1919 – 2022
As a young artist, Soulages became interested in Roman art and prehistory. In 1946, he devoted himself to painting; early on, his paintings were noticed for being different from the very colourful post-war painting. Black occupies a predominant place. Although he claimed not to belong to any particular school of artists, his painting shows ties with the work of Hartung, Rothko, Kooning, Kline and Stella. Pierre Soulages is part of the generation of post-war abstract painters. He used a diverse range of organic matter like tar, lamp black and ivory black, as used in prehistoric art and the first charcoal drawings made in the darkness of caves. Pierre Soulages’ painting is a dialogue with the painting itself.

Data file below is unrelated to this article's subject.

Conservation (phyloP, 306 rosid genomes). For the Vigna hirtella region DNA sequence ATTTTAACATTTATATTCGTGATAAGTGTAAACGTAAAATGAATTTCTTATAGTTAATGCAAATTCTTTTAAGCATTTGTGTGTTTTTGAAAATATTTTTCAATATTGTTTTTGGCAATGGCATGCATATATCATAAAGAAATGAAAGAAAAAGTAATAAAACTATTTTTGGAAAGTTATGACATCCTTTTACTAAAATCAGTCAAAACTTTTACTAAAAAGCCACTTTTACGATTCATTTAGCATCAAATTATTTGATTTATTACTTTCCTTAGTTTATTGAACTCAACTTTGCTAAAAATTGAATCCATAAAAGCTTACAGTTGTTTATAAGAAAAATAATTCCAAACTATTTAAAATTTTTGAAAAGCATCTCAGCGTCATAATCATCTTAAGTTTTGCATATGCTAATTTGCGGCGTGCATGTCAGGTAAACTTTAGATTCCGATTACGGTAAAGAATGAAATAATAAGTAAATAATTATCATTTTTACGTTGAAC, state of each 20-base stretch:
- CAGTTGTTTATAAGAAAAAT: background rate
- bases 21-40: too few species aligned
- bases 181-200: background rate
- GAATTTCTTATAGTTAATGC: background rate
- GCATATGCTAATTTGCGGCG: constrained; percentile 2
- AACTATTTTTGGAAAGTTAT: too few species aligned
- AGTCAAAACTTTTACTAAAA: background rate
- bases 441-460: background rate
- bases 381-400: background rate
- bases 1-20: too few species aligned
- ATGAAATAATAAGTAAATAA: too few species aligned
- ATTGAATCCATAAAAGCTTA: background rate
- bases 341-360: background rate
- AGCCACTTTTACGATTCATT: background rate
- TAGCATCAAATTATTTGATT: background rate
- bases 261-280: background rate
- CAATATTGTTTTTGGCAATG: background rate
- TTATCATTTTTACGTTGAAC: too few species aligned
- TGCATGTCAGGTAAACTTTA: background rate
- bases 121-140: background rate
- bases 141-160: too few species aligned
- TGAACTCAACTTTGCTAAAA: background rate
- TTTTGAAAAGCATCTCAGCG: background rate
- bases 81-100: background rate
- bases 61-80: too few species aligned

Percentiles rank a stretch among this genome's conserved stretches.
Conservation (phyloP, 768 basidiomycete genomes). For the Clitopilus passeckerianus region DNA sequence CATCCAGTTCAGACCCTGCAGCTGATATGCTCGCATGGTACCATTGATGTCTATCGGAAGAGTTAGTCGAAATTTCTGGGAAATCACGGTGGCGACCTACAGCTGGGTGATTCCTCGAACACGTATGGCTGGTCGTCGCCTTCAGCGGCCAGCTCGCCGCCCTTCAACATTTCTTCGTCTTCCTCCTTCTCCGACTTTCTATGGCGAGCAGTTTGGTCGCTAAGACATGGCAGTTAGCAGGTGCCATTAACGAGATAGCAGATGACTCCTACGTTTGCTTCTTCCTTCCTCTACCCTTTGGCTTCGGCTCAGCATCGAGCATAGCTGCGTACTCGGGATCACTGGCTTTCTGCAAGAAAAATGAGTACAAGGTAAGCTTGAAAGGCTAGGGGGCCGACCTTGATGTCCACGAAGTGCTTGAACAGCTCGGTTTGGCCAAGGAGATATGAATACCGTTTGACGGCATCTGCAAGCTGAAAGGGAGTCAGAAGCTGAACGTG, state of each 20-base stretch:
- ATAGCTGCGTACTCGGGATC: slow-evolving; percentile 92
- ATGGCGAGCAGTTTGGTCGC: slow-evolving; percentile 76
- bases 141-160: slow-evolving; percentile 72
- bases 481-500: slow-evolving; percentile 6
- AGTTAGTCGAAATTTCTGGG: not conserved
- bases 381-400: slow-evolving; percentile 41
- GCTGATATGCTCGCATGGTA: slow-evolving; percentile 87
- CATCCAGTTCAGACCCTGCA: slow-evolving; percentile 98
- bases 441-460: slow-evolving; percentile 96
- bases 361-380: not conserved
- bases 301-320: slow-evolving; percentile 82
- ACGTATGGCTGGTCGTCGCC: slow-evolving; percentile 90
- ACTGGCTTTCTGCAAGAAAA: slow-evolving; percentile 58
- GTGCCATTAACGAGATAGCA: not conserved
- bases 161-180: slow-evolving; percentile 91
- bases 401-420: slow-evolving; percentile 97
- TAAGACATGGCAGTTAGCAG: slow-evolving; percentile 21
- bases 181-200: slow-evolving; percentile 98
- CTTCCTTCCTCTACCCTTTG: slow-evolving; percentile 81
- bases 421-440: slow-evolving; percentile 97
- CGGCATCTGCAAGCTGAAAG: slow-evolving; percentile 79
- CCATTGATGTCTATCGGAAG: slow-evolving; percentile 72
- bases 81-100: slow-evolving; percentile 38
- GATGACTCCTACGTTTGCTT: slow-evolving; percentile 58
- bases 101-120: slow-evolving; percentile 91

From the early 1950s, his painting was recognised and bought by the most prestigious institutions. More than 150 of his paintings are on display in collections of modern art in museums around the world. His first retrospective was presented at the Museum Folkwang, Essen, West Germany; Gemeente Museum, The Hague; and Kunsthaus Zürich, Zurich (1960–61), and his most recent took place at the Musée national d’art moderne, Centre Pompidou, Paris (2009-10). In 2001 Soulages was the first living artist to exhibit at the State Hermitage Museum, Saint Petersburg.